Apple is far better placed to deal with the implosion of the business model. Its trivial to take locking off the iPod and iTunes store. And if the money falls out of the tunes market, it hardly affects them. For the content owners, their whole model is falling to bits in well defined stages that we have previously seen in other format wars. It is what is coming towards us.
  • A local music store has a special on now, 4 CDs for $20 (Canadian, about two-fifty [snopes.com] American). Now that's more like it. I spent $40 there this week but on old, crappy stuff that today's listener wouldn't care for. I'm still expecting the now-ripped songs to self-destruct or something in 12 months.
  • Headline: We're offering MP3's for free!

    Very very small print: You need to install this rootkit software to make the MP3's work, but we're telling you in advance this time, so you can't sue us.

    Copyright enforcement: If you do something we don't allow to our MP3's, we reserve the right to make that Li-ion battery in your MP3 player go up in smoke. Just see all those laptop batteries as examples of how to enforce copyright!

    [not aiming comments at specific companies mind]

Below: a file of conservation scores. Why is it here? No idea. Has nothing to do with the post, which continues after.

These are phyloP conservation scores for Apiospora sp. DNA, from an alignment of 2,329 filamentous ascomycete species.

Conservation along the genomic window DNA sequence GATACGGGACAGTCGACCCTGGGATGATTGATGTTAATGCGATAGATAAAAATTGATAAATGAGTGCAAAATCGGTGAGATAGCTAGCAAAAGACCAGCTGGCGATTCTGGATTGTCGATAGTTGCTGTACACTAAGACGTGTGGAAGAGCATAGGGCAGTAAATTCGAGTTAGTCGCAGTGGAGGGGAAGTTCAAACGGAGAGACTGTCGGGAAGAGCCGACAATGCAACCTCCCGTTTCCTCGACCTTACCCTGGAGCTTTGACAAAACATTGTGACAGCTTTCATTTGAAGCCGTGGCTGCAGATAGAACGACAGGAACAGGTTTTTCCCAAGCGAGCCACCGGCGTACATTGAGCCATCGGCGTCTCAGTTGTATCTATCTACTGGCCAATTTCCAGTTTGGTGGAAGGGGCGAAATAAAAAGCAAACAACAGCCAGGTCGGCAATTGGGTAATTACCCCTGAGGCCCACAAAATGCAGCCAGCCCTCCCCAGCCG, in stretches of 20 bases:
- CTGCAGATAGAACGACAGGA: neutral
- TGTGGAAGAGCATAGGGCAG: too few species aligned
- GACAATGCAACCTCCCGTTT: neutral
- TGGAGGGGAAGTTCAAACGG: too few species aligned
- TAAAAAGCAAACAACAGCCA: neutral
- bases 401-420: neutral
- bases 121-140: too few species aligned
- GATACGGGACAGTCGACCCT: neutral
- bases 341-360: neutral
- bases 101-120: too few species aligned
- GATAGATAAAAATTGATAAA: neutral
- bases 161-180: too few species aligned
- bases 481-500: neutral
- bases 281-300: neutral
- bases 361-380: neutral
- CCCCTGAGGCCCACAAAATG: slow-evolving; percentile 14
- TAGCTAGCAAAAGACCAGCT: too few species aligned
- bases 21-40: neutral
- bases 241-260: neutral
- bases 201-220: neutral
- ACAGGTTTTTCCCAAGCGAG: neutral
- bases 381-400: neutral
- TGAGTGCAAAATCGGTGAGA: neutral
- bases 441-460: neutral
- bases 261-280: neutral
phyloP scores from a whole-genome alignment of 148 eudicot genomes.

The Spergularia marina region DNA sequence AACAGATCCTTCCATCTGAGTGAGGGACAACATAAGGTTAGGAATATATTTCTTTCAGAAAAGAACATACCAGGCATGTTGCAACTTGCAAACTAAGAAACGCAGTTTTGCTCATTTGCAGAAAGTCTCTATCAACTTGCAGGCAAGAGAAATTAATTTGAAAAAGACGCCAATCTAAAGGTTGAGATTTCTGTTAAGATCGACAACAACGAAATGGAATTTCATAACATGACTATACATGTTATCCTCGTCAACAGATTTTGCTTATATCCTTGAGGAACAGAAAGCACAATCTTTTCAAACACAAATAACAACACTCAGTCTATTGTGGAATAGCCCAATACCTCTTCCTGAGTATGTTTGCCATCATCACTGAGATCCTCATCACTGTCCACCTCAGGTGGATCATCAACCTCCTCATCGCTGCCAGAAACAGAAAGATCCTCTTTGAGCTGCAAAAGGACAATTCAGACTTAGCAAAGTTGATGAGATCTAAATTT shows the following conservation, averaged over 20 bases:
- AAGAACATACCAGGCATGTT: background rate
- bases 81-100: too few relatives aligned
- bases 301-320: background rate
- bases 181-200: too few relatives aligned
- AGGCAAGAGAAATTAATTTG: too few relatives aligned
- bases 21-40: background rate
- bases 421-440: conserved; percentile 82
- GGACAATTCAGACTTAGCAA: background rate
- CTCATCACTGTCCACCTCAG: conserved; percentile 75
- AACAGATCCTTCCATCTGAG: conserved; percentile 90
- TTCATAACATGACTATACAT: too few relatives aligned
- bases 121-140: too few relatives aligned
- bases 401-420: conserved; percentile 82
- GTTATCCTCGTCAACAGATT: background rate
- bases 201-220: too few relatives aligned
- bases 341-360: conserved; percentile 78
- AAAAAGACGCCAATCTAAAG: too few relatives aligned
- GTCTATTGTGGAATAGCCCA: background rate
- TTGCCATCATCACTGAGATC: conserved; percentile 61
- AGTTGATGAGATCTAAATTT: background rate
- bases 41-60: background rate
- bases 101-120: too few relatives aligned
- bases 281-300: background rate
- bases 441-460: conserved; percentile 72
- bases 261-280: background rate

• This one's for free.

    Create your music DRM free. Distribute it via your own tracker. Create some software for it that encorporates some PGP key exchange so "free" software can't access it. Load that software with P2P worked ads.

    Effect: Since P2P software is usually notoriously slow and/or long running, people will see your ads. This will cover for the losses due to DRM freeness. Good PR is a given, even and especially amongst geeks, who have been criticising DRM for ages now and who are generally the loudest
  • IDDIIIIIOOOOOTS (Score:5, Insightful)

    by eiapoce (1049910) on Saturday October 13, 2007 @05:20AM (#20964597)
    My reply comes late and will be short. By reading the article you can get clear hints that iTunes is going to be the market leader for a very long time. I summarize them:

    • "Sony said recently that it would abandon its proprietary ATRAC copy-protection technology, and add Microsoft's Windows Media ... close its Connect Music Store". Translation - Fucking customers who bought previous players and registered the service.
    • "MTV Networks said it would abandon its own digital music service, called Urge, and pool its efforts with RealNetworks' Rhapsody" They fare even better, close the store screwing registered users and then as if this was not enought join forces with the most unsuccessful, worse DRMd and worse marketed player of all times
    • "get hardware makers to absorb the cost of a $5 monthly subscription" Selling hardware that works only on a rent basis!!! This is funny, I don't know anyone willing to buy somethin like that.
    • "CEO of Universal Music's [says] the share of revenue that Apple collects for each song sold on iTunes is "indecent,"" Labelling competition bad names instead of competing.
    • "the labels would like to charge different prices for new and older music" Now in economics this has actually a name. It is called market segmentation and is the most known way of screwing costumers by raping their surplus.